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Standard User WWWombat
(knowledge is power) Wed 30-Nov-16 16:50:36
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Re: Openreach Connectorised FTTP video


[re: PaulKirby] [link to this post]
 
In reply to a post by PaulKirby:

each of those Aggregation Nodes supplies fibres to a few Splitter Nodes that are also daisy chained, and each of those Splitter Nodes supply fibres for the Fibre DP's which are also daisy chained each supplying up to 12 fibres for 12 homes.


The basic dimensioning that BT had for the underground nodes were:
- 12 splitter nodes per AN
- 48 splitter devices per AN; 4 splitter devices per splitter node
- 1536 end users per AN
- 128 end users per splitter node
- 32 end users per splitter device
- up to 20 end users per fibre DP

The daisy-chain of aggregation nodes would take in a cable with up to 288 fibres, bound in elements of 12 fibres together. The intention is that the fibres that will continue on down the chain do not get cut/spliced in intermediate ANs; those elements just get looped, and tucked away inbetween the splice trays.

With the dimensioning above, you'd expect that at least 48 E-side fibres get pulled off the spine in each AN, plus some spares. A spine could have 4-6 AN's.

Each AN could perhaps serve properties that today are on 3-4 separate PCPs.

* - These numbers were all before connectorisation was started. That process looks like it is more likely to have smaller DPs (8, 12 or 16, rather than 20), and make use of 2 levels of split.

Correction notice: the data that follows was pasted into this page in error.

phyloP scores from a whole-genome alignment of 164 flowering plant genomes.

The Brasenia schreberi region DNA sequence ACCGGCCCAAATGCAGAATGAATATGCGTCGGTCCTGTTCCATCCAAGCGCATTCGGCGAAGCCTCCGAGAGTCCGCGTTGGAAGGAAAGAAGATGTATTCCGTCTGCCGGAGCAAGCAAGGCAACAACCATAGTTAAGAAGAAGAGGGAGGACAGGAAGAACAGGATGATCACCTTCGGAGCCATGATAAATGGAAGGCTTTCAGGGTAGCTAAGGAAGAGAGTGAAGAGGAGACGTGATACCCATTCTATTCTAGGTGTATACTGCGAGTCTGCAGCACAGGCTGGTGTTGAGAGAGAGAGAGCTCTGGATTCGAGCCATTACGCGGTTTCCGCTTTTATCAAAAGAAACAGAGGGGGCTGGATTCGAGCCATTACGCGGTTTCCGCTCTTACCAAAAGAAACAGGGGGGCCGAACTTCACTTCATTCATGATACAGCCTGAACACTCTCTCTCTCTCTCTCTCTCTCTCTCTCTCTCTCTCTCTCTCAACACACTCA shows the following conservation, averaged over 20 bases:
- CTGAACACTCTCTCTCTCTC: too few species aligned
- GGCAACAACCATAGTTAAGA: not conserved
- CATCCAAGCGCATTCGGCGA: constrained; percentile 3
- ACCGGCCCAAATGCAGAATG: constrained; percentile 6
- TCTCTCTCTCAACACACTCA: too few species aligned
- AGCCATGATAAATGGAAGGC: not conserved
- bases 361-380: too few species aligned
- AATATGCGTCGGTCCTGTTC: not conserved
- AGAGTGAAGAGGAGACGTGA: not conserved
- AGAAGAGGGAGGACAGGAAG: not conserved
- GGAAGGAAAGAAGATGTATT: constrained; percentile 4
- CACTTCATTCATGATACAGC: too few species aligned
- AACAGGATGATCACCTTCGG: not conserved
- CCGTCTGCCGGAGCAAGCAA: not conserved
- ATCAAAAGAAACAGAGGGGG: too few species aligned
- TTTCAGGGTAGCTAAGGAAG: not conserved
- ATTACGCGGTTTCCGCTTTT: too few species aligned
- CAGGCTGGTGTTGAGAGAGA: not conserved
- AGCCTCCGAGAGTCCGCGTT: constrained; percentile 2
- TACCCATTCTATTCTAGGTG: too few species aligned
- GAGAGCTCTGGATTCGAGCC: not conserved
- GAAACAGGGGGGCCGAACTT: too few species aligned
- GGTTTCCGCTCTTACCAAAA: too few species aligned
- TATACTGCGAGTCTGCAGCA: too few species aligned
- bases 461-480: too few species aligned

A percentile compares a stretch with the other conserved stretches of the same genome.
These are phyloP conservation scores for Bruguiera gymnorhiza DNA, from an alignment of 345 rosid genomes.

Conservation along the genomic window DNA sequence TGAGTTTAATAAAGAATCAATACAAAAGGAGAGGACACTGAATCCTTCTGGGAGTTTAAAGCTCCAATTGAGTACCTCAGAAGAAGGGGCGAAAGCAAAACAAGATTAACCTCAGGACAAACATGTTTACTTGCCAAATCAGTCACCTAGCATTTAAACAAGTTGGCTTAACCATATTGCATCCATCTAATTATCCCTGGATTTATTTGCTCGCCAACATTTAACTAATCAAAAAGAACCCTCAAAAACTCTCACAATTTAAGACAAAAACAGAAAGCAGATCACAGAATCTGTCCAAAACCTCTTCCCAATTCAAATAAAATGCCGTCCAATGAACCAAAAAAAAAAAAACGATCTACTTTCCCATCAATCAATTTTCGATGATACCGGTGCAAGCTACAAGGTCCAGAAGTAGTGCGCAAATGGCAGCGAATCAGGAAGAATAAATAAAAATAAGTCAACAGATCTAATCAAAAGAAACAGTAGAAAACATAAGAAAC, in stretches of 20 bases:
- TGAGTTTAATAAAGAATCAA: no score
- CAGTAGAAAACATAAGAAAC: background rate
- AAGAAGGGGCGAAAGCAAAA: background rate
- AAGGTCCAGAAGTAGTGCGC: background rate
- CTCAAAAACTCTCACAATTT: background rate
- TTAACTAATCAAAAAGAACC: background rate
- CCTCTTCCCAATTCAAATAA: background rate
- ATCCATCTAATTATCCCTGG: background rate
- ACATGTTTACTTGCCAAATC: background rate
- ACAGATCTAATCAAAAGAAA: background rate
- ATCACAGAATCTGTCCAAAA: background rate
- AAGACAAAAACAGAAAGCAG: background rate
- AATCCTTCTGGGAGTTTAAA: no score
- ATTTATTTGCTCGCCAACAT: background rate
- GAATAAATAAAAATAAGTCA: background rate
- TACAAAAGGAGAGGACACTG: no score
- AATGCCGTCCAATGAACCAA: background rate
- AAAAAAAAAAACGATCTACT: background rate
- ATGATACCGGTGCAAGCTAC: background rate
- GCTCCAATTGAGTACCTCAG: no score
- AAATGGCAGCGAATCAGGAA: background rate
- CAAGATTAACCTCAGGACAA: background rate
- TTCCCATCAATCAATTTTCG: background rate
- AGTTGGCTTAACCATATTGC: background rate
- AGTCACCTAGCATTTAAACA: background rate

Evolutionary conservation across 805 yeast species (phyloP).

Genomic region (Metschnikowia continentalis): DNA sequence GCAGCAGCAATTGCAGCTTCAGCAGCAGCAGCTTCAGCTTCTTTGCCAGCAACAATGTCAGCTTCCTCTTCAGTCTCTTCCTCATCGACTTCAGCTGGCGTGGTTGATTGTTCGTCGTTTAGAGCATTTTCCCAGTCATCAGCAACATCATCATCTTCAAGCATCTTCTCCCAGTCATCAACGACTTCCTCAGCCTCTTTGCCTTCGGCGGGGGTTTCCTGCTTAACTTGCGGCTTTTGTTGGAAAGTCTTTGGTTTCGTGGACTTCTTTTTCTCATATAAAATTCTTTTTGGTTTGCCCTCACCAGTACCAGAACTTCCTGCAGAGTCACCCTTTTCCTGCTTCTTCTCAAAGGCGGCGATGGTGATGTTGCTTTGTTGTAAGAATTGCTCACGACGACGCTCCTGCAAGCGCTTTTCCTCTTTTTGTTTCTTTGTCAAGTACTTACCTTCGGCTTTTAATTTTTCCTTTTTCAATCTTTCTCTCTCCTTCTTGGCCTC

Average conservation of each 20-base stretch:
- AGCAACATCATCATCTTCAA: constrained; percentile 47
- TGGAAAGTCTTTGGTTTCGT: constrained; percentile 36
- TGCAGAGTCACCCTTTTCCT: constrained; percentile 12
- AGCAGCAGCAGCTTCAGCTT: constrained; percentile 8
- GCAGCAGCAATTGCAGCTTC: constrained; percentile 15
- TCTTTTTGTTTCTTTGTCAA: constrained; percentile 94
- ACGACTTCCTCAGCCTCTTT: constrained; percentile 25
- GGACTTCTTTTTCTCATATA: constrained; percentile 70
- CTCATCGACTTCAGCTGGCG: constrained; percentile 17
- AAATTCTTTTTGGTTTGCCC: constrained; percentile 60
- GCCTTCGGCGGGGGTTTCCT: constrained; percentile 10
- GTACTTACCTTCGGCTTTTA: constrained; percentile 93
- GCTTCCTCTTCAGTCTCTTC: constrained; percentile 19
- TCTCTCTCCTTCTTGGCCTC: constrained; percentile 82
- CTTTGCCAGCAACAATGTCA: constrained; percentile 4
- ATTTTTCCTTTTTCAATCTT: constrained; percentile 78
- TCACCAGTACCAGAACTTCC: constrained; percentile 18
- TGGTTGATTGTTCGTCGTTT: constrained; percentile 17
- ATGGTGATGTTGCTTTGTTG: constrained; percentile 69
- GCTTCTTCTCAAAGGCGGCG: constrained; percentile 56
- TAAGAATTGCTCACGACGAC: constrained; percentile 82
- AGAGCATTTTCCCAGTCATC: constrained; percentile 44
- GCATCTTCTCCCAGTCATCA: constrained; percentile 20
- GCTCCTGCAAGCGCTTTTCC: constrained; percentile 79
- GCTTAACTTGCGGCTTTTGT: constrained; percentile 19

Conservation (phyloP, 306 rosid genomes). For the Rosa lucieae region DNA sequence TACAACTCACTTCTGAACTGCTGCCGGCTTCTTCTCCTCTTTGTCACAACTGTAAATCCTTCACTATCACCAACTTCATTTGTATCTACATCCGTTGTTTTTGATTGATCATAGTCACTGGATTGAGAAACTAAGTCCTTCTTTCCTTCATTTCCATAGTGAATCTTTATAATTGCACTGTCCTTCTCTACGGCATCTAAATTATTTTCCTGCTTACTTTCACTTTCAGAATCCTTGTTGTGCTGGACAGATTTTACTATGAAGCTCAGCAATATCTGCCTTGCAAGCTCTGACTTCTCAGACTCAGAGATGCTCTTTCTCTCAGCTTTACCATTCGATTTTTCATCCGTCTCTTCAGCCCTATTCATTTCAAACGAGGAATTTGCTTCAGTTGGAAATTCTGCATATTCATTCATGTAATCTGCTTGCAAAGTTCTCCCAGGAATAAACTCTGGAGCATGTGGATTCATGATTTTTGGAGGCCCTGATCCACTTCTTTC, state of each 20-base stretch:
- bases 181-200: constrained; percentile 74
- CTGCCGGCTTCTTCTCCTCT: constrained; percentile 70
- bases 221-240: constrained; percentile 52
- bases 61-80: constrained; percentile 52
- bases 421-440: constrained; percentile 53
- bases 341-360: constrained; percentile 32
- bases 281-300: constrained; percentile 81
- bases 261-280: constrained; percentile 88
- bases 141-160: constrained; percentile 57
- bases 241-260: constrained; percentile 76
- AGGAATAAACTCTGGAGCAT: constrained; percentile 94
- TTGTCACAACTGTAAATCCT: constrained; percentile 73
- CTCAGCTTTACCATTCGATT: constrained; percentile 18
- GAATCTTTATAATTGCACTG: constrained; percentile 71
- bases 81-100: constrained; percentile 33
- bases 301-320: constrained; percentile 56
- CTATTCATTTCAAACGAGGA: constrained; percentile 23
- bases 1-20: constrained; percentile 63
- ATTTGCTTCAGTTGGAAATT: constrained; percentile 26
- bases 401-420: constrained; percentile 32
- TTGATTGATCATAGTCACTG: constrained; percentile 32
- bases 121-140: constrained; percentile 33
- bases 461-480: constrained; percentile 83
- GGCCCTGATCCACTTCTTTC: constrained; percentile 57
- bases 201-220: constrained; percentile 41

Standard User WWWombat
(knowledge is power) Wed 30-Nov-16 17:03:30
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Re: Openreach Connectorised FTTP video


[re: godsell4] [link to this post]
 
In reply to a post by godsell4:
If BTO are going to install FTTP, where would that large Aggregation Node go? On a pole or ? This is to supply about 60 properties.


I suspect that AN's will always go underground.

Splitter nodes could be underground, as in the video, or they could go in green boxes on the side of some telegraph poles (as could fibre DPs).
One architecture that might apply where overhead distribution happens: http://www.optservices.eu/FTTP%20-%202%20Level%20of%...

The connector blocks for the newer install could be found underground, or at the top of the poles (as in the video).
MrS has some photos that apply in this case:
http://blog.thinkbroadband.com/2015/09/g-fast-and-fo...

and

http://blog.thinkbroadband.com/2016/06/a-peek-at-the...
Administrator MrSaffron
(staff) Wed 30-Nov-16 17:35:19
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Re: Openreach Connectorised FTTP video


[re: WWWombat] [link to this post]
 
And have seen most of that kit in other locations when not had someone from Openreach in tow smile

Not the stuff in pavement chambers I should highlight as I don't go lifting the slabs randomly, but pole mounted kit

The author of the above post is a thinkbroadband staff member. It may not constitute an official statement on behalf of thinkbroadband.


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Standard User PaulKirby
(fountain of knowledge) Thu 01-Dec-16 03:17:45
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Re: Openreach Connectorised FTTP video


[re: WWWombat] [link to this post]
 
Maybe I am not understanding him right, but either that guy has no clue what he's talking about, or he has been given incorrect information.

Or maybe they are misleading people to choose this new way of installing FTTP.

Our FTTP only took about 2 hours tops to do both external and internal work and we was up and running.

How can he say it takes almost a day to install FTTP to a customers home where it only take a few hours.

Or am I missing something here.

Paul

BTBroadband - Infinity 4 - 310Mbps (down), 31Mbps (up)
TBB Speedtest
Administrator MrSaffron
(staff) Thu 01-Dec-16 10:10:22
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Re: Openreach Connectorised FTTP video


[re: PaulKirby] [link to this post]
 
Sample of one issues...